Hello. My name is Anna Di Angelo and I am in my 80th year now. I am the only daughter of the late Domi and Gloria Di Angelo. I still live in the same 1920s family bungalow near the massive century-old Hartford peach and fruit farm on the southern shore of Lake Ontario.  My grandfather, brothers and nephews have all worked there as farm labourers. The Hartford family have been very good to our family, the Di Angelos, over the generations. Some may think it’s an Old World feudal type of arrangement, but I know better. Without the Hartford’s help, our family would never have rooted and settled here. ….  I cannot read or write so I am sharing these thoughts through dictation, helped by my older brother, Gregorio. … Greg knows that I love plants. I was never allowed to work on the Hartford Farm because, as I was told back then, I was a girl.  People also said, back then, that I was simple or ‘backwards’. Well, yes, I am a girl, but I am not simple. I have just never cared for most nonsense that people think important. I know, as example, that healthy plants in a healthy garden are very important, more important that a shiny new car, or new clothes. I know that healthy growing plants gives us life. Healthy plants only thrive with the right balance of soil, sunshine and water. For most of my life, I have been quite content to tinker in our family’s back garden and grow our large growing family’s vegetables. Over the years, I’ve often helped other local villagers care for their plants and gardens too. They would bring me their sick and dying plants to mend and I would tend to them until they were better. I did make a little bit of pocket change doing that, but mostly people would thank me with a fresh cutting or a new root for my growing garden  … I especially love grapes and have worked very hard at developing a sturdy strain that survives the cold winters of Ontario. They grow all over the trellis in the back garden now.  They grow up the walls and surround the windows too … My vine has even been incorporated into the Hartford estate. Greg had suggested to Mr. Hartford that, if done properly, they could grow my hardy grape to make icewine.  That was the only time I was allowed on the Hartford farm. They needed me to watch over and prune those young shoots, to coax them to give their luscious fall fruit. Greg, my older brother, watched over me, while I watched over that maturing vineyard. Then, a few years after that, the tending was taken over by Greg’s boys, Tony, Charlie – and my bastard boy, Johnny.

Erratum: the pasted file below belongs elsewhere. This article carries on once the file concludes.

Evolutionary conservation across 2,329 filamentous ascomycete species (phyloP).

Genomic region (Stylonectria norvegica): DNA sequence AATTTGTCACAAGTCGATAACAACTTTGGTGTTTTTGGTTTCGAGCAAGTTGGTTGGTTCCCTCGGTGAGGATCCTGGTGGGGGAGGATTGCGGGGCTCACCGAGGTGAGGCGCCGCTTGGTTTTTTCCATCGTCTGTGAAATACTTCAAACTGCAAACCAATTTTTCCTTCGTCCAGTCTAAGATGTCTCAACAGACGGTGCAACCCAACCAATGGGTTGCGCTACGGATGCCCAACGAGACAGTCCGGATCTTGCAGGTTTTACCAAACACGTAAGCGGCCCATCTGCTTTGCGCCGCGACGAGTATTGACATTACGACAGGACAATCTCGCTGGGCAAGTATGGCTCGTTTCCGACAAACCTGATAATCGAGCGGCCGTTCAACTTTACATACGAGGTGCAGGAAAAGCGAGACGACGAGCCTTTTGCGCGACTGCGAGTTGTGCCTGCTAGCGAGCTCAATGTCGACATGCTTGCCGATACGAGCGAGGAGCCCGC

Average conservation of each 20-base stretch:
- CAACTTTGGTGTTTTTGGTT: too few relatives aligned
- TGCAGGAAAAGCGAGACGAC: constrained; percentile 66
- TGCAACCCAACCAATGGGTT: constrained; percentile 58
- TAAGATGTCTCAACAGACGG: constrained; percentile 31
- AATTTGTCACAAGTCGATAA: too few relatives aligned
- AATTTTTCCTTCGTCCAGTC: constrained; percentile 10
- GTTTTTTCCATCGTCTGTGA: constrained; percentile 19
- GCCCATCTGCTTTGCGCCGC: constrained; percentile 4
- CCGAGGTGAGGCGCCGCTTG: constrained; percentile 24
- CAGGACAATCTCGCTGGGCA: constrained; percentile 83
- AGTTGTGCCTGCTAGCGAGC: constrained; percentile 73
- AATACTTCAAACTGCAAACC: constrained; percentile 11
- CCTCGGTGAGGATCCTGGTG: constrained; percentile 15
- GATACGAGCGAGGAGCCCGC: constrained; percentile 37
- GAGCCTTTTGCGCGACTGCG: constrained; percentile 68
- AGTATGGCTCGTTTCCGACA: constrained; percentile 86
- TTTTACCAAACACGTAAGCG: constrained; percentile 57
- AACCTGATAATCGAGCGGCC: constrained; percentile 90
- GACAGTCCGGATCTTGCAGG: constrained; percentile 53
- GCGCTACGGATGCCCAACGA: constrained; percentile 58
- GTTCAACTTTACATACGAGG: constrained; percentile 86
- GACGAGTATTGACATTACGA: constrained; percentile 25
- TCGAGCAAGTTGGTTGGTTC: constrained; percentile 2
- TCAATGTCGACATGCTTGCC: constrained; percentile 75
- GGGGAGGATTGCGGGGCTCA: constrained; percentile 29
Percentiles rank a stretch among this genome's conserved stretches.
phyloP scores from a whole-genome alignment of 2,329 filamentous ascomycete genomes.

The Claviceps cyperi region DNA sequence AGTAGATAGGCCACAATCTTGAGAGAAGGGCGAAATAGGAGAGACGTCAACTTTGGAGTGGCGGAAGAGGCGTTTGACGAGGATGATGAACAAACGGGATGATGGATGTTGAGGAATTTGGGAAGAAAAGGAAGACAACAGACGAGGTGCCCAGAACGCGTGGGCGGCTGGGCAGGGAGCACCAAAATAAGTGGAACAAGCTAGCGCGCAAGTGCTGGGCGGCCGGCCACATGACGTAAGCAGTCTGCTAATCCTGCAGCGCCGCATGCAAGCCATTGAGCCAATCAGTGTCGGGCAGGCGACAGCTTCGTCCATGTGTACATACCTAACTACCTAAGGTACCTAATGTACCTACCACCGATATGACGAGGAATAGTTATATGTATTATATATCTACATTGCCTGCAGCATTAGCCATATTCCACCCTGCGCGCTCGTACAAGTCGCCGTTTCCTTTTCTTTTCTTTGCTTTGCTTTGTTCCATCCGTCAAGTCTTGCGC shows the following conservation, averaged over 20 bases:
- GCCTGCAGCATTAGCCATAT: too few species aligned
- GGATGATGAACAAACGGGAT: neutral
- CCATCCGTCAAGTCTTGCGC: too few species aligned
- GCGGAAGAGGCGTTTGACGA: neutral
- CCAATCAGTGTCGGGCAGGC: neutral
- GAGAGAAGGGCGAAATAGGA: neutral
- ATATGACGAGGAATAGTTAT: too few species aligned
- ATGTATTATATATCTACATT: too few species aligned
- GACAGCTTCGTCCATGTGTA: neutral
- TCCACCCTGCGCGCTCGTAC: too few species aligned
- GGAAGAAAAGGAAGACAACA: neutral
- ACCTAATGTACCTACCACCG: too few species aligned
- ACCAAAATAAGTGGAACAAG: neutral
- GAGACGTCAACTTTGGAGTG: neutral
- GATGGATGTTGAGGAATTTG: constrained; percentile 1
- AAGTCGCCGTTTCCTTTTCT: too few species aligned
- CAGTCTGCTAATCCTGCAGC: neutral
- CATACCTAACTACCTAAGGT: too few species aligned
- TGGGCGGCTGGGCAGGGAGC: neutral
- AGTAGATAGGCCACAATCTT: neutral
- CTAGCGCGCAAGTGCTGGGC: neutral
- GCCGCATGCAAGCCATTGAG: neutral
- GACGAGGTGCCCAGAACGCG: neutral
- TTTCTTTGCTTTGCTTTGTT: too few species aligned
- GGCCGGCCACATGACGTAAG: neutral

Did you have any favourite toys as a child? Any cherished memories?

When Johnny was a baby, Uncle Joe hand-carved a little billy-goat for him out of driftwood. I painted it. When Greg came back from the war, the family believed that I, as a teenager, couldn’t look after Johnny properly. It was decided that Johnny would move over to their house and grow up as the older brother of Greg and Angela’s two sons, Tony and Charlie. I didn’t mind. They were just over the backyard fence. The gate was always open and all the young boys would come over to see their grandparents, and me.